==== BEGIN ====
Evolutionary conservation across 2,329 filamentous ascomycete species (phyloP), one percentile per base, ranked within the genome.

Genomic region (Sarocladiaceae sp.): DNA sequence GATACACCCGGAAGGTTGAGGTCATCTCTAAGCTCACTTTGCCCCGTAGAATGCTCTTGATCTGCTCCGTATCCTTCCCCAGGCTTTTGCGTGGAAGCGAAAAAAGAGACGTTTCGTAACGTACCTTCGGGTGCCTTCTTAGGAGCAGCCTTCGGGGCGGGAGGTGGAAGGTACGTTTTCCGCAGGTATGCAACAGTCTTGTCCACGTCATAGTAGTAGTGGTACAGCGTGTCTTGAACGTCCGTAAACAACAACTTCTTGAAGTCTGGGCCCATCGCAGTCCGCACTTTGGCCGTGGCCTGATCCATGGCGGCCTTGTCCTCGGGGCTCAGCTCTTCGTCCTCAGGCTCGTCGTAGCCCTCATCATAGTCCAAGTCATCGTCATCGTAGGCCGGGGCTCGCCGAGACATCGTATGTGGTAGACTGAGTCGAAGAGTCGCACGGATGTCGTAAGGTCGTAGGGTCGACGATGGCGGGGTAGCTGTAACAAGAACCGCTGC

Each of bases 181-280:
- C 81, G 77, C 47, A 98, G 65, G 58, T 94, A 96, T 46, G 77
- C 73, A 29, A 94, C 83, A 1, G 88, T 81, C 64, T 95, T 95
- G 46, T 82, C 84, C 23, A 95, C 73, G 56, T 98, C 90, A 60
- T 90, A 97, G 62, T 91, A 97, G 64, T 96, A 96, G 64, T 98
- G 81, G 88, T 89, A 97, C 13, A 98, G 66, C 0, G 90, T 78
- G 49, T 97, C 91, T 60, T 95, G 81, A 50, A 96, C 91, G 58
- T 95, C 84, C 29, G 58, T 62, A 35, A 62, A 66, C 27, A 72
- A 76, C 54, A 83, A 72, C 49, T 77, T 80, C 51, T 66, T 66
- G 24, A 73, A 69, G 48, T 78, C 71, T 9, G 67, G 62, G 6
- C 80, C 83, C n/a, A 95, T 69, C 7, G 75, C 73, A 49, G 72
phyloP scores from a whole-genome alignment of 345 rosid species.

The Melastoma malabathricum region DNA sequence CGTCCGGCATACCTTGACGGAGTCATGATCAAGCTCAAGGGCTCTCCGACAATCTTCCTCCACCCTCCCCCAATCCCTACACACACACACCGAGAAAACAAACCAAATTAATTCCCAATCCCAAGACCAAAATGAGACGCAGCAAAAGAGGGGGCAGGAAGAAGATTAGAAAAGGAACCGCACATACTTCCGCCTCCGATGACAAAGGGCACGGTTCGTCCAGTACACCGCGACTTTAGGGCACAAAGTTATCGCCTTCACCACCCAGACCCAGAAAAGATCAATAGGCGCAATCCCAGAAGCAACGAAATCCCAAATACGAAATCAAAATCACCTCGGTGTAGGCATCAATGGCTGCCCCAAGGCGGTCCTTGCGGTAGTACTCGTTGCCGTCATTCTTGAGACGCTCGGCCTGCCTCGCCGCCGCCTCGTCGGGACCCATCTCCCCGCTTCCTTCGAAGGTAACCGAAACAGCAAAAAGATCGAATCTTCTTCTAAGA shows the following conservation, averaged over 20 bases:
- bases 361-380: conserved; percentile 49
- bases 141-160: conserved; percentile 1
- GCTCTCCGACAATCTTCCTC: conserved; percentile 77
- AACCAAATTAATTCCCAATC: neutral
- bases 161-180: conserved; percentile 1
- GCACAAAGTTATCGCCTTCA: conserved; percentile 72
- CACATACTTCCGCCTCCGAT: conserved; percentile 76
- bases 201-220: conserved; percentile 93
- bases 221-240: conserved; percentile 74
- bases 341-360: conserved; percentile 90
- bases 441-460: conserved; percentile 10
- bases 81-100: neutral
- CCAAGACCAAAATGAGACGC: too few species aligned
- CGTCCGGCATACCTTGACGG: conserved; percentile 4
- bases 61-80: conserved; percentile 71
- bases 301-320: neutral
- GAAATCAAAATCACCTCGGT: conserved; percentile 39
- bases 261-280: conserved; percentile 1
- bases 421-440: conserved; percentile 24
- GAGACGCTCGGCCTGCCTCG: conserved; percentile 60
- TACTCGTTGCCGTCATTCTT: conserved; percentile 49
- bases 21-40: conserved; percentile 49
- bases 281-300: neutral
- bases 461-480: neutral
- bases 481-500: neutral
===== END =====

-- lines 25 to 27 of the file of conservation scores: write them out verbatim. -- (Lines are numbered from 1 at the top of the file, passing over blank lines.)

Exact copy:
- bases 341-360: conserved; percentile 90
- bases 441-460: conserved; percentile 10
- bases 81-100: neutral